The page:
Year C Easter 6 (2007) RCL Principal
Today’s readings are interesting, and I am afraid that I have no funny story or witty introduction to begin with this week because, really, the readings speak for themselves. Our Gospel reading contains words of Jesus from John’s Gospel – the section of John’s Gospel known as the ‘farewell discourse’ where Jesus – before his crucifixion, offers encouragement and comfort to his disciples as he tells them that the Holy Spirit will come and be with them, and that he gives his own peace to them as a gift to keep them steadfast through what is to come.
For those of you intrigued as to why we are having this reading in the weeks following Holy Week and Easter, it is because in our Lectionary which runs over three years the Gospel of John is spread throughout the festival times of the year, such as the Easter Season, and therefore these words don’t necessarily fit with the Church year in a simple, chronological way, though we could argue that as we lead up to Pentecost, being reminded of the promise of God’s Holy Spirit is very appropriate.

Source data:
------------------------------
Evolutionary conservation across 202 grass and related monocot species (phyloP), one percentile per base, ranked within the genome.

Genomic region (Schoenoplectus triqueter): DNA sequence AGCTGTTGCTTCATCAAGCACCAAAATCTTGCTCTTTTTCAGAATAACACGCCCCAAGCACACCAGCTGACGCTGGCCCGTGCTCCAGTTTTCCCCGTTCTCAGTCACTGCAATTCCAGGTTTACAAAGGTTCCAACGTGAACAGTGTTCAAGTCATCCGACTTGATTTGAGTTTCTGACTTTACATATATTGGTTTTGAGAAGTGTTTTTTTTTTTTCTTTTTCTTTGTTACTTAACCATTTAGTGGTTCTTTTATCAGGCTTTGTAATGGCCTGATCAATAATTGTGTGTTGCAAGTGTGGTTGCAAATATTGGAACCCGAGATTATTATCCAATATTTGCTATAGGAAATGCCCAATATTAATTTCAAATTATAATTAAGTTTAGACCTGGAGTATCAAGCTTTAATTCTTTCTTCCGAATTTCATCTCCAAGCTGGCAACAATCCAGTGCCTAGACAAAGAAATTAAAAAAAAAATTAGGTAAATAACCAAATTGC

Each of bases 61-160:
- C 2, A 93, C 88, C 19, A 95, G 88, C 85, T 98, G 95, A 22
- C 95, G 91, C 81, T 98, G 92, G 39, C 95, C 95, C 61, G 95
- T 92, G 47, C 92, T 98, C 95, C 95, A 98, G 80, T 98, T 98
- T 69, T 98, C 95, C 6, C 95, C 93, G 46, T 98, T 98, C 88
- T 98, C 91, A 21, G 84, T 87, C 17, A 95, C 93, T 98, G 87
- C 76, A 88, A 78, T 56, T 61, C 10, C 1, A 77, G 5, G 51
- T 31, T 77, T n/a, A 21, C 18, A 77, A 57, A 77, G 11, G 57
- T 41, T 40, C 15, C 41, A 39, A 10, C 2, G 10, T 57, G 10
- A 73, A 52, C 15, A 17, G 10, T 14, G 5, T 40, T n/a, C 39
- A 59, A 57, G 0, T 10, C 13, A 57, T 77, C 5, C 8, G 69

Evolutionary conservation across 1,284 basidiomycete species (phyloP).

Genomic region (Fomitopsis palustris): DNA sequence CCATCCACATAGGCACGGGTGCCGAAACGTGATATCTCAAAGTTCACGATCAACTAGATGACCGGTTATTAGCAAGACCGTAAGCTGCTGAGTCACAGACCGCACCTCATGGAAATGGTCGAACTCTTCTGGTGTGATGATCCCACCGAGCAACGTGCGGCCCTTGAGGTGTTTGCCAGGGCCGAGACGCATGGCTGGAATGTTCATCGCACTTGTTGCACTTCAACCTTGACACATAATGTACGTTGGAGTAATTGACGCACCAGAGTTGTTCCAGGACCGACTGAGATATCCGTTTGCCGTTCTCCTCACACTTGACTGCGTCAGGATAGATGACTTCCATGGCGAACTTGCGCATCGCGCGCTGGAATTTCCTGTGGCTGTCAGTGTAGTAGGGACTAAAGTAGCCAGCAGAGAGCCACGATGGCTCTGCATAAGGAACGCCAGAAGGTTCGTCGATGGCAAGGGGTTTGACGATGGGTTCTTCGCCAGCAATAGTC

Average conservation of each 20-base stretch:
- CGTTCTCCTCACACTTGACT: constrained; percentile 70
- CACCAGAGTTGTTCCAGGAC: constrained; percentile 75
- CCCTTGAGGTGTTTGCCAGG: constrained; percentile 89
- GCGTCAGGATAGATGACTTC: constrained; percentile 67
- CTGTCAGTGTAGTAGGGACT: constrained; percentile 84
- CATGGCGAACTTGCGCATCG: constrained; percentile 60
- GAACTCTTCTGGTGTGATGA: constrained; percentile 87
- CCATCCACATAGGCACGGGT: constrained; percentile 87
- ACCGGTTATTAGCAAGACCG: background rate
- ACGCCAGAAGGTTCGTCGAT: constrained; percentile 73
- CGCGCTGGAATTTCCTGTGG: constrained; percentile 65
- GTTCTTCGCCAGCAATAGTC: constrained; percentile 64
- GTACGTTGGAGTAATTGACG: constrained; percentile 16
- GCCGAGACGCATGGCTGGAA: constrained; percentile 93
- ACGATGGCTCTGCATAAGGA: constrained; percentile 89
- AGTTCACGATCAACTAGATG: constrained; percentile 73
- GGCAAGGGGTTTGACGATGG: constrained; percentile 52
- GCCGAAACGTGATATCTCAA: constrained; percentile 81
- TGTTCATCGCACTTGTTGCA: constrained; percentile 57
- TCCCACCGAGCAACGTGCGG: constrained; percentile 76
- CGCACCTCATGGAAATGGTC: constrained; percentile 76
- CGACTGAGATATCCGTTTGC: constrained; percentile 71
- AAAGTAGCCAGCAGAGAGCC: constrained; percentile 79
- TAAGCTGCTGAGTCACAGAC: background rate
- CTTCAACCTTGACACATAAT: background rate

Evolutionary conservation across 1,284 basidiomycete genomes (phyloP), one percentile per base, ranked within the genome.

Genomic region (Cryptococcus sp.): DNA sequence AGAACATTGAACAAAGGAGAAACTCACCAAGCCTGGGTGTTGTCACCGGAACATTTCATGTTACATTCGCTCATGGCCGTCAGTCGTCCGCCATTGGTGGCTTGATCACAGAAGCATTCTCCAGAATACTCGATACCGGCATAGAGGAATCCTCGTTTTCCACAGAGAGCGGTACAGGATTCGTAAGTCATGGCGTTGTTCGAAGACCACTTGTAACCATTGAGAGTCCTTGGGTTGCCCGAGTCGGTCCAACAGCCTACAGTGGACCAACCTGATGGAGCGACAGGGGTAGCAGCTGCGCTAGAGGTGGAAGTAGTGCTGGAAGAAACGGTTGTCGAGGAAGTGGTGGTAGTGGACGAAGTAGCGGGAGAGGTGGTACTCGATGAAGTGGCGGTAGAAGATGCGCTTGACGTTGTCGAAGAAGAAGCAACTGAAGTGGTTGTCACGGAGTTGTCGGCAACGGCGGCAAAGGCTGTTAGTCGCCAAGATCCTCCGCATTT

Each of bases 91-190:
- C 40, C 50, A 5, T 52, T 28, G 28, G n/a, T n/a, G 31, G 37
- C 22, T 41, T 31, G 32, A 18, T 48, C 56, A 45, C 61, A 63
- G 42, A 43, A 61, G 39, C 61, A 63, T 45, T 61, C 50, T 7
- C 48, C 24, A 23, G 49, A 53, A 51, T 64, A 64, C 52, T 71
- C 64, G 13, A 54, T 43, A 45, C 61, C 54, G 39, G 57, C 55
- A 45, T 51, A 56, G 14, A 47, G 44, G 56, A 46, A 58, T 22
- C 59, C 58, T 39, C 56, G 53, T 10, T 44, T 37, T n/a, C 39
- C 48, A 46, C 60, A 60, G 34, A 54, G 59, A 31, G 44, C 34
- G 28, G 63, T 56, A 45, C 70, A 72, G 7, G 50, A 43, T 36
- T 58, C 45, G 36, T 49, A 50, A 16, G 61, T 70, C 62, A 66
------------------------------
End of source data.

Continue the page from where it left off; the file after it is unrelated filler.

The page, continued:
Our other reading is part of our trek through Acts that always happens in the weeks after Easter, and that reading must always displace any other Old or New Testament lessons we have alongside our Gospel reading. And though it seems a relative straightforward reading there is, as is so often the case in Scripture, more than perhaps first meets the eye, and some encouragement or admonishment for each of us in this short, simple reading from the book of the Acts of the Apostles.
First of all we have a Paul following the prompting of a vision to go to Macedonia. Being Paul, he was eager to follow what he saw as God’s leading, and, we are told immediately tried to cross over to Macedonia, being convince that God had called us to proclaim the good news to them.